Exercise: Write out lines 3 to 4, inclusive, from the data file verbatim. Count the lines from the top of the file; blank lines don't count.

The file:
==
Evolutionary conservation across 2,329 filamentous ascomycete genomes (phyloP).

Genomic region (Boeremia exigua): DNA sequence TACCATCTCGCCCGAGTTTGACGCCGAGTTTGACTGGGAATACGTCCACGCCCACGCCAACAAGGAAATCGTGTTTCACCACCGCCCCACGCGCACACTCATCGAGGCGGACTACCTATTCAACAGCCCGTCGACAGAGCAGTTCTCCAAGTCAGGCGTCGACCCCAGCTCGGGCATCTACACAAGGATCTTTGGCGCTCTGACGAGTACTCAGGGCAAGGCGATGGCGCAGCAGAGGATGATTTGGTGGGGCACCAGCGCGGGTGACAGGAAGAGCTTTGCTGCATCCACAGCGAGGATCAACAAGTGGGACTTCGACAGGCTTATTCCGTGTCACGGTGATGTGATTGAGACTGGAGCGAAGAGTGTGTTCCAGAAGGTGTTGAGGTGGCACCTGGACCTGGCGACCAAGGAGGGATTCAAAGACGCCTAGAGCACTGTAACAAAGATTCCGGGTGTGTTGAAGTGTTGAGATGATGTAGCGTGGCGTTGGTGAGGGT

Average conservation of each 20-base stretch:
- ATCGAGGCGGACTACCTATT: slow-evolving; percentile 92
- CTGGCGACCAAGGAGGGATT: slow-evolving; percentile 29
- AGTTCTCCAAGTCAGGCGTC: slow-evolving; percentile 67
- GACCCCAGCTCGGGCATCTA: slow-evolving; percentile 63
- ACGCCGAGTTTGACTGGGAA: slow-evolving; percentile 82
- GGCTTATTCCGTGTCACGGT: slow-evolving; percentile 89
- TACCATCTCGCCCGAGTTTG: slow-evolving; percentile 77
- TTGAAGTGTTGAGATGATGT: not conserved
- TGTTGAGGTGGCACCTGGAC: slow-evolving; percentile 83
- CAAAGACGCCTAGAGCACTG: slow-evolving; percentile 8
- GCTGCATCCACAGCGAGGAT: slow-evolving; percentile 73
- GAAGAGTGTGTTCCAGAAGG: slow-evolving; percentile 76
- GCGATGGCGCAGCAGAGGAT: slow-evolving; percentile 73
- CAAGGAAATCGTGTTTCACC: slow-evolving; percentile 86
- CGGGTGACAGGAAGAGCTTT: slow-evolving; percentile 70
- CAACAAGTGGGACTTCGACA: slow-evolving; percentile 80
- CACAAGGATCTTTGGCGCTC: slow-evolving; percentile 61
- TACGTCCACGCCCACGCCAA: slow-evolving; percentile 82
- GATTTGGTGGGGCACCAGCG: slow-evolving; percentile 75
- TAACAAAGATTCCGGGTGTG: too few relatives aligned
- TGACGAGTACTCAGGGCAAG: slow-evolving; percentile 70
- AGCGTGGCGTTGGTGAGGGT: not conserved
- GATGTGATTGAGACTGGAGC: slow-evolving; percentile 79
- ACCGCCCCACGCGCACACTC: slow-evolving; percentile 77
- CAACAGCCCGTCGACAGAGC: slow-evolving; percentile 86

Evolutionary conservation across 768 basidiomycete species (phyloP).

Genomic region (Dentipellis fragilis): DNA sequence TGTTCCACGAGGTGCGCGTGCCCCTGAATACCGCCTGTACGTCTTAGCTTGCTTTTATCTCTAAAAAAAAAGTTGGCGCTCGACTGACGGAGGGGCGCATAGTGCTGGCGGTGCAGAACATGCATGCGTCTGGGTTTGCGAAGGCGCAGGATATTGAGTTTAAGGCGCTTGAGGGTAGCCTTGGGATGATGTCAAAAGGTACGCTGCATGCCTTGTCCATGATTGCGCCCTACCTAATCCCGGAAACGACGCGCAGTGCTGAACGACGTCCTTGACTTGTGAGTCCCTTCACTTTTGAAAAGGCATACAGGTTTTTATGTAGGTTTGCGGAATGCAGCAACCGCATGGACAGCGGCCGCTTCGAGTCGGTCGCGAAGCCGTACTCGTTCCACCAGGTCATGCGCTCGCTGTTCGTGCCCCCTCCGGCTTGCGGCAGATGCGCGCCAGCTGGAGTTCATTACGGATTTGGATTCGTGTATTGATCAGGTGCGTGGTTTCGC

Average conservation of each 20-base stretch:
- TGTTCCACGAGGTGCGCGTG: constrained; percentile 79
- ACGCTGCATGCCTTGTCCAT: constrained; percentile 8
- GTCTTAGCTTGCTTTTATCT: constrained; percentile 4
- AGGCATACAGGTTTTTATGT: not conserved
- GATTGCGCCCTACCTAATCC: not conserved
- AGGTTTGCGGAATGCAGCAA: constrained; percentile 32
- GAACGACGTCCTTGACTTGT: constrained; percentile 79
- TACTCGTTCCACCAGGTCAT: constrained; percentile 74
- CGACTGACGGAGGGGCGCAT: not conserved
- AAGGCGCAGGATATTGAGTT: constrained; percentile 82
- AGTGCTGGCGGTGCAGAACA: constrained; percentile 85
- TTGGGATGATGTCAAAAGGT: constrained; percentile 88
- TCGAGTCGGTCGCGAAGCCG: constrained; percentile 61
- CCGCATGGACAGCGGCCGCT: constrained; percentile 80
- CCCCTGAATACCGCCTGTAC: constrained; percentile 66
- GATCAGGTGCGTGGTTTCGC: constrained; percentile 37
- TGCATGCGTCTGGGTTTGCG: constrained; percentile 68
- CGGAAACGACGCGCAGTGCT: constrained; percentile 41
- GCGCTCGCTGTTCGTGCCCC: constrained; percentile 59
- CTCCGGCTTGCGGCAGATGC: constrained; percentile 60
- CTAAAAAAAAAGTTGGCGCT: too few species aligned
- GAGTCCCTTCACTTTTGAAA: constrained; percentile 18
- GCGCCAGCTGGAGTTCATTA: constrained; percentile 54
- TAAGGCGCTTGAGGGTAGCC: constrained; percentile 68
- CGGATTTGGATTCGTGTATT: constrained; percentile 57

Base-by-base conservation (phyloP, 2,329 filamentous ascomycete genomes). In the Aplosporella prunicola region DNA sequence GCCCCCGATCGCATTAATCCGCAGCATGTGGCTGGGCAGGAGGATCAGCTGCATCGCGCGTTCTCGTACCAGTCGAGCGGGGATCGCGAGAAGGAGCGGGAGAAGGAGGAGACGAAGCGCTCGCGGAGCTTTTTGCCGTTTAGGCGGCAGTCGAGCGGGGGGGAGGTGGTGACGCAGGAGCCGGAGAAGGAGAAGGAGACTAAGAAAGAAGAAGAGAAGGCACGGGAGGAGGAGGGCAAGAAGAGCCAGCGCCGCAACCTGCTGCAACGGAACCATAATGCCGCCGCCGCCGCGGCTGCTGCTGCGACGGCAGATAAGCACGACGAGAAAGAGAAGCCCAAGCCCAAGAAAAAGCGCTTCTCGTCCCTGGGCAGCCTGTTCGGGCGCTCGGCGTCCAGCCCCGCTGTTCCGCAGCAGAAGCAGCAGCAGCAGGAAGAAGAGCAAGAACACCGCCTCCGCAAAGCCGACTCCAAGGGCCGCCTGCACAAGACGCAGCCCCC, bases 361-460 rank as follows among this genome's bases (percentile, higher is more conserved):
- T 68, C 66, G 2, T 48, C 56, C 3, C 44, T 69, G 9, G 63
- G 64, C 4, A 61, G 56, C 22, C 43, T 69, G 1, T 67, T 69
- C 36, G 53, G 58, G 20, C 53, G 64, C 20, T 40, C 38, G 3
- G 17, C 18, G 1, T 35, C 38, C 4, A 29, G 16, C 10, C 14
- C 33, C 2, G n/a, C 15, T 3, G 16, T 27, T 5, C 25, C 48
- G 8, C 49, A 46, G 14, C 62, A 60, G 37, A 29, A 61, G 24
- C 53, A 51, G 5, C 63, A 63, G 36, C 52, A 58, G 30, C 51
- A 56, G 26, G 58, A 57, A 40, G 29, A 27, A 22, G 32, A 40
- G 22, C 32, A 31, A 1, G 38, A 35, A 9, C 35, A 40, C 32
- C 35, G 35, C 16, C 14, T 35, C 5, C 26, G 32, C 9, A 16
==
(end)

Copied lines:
Average conservation of each 20-base stretch:
- ATCGAGGCGGACTACCTATT: slow-evolving; percentile 92